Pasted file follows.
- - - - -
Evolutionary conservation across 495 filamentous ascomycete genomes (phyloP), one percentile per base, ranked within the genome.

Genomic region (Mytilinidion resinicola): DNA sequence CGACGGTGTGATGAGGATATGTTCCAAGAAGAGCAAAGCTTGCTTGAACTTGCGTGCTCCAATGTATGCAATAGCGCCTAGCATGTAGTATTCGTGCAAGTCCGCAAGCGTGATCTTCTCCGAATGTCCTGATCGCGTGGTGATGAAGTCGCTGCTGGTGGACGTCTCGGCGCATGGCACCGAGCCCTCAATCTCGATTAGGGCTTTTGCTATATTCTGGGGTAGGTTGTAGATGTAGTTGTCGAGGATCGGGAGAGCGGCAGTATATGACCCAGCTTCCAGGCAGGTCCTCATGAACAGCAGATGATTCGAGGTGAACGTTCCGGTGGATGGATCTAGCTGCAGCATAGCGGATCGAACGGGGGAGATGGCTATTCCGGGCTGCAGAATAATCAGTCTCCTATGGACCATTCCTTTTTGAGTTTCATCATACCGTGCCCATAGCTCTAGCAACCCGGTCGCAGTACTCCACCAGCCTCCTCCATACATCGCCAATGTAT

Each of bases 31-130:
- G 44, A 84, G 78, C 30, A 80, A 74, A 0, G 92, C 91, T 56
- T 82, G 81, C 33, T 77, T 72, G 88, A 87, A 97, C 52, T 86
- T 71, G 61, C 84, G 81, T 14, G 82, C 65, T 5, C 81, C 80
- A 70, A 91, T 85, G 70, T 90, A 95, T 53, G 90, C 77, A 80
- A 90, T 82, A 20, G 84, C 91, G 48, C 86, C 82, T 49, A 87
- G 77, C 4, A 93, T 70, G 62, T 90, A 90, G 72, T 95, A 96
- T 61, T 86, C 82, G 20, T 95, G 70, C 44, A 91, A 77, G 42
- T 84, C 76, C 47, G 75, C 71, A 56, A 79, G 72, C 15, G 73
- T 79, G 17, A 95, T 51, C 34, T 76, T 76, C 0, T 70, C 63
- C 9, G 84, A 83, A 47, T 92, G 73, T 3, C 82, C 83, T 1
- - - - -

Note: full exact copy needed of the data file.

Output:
Evolutionary conservation across 495 filamentous ascomycete genomes (phyloP), one percentile per base, ranked within the genome.

Genomic region (Mytilinidion resinicola): DNA sequence CGACGGTGTGATGAGGATATGTTCCAAGAAGAGCAAAGCTTGCTTGAACTTGCGTGCTCCAATGTATGCAATAGCGCCTAGCATGTAGTATTCGTGCAAGTCCGCAAGCGTGATCTTCTCCGAATGTCCTGATCGCGTGGTGATGAAGTCGCTGCTGGTGGACGTCTCGGCGCATGGCACCGAGCCCTCAATCTCGATTAGGGCTTTTGCTATATTCTGGGGTAGGTTGTAGATGTAGTTGTCGAGGATCGGGAGAGCGGCAGTATATGACCCAGCTTCCAGGCAGGTCCTCATGAACAGCAGATGATTCGAGGTGAACGTTCCGGTGGATGGATCTAGCTGCAGCATAGCGGATCGAACGGGGGAGATGGCTATTCCGGGCTGCAGAATAATCAGTCTCCTATGGACCATTCCTTTTTGAGTTTCATCATACCGTGCCCATAGCTCTAGCAACCCGGTCGCAGTACTCCACCAGCCTCCTCCATACATCGCCAATGTAT

Each of bases 31-130:
- G 44, A 84, G 78, C 30, A 80, A 74, A 0, G 92, C 91, T 56
- T 82, G 81, C 33, T 77, T 72, G 88, A 87, A 97, C 52, T 86
- T 71, G 61, C 84, G 81, T 14, G 82, C 65, T 5, C 81, C 80
- A 70, A 91, T 85, G 70, T 90, A 95, T 53, G 90, C 77, A 80
- A 90, T 82, A 20, G 84, C 91, G 48, C 86, C 82, T 49, A 87
- G 77, C 4, A 93, T 70, G 62, T 90, A 90, G 72, T 95, A 96
- T 61, T 86, C 82, G 20, T 95, G 70, C 44, A 91, A 77, G 42
- T 84, C 76, C 47, G 75, C 71, A 56, A 79, G 72, C 15, G 73
- T 79, G 17, A 95, T 51, C 34, T 76, T 76, C 0, T 70, C 63
- C 9, G 84, A 83, A 47, T 92, G 73, T 3, C 82, C 83, T 1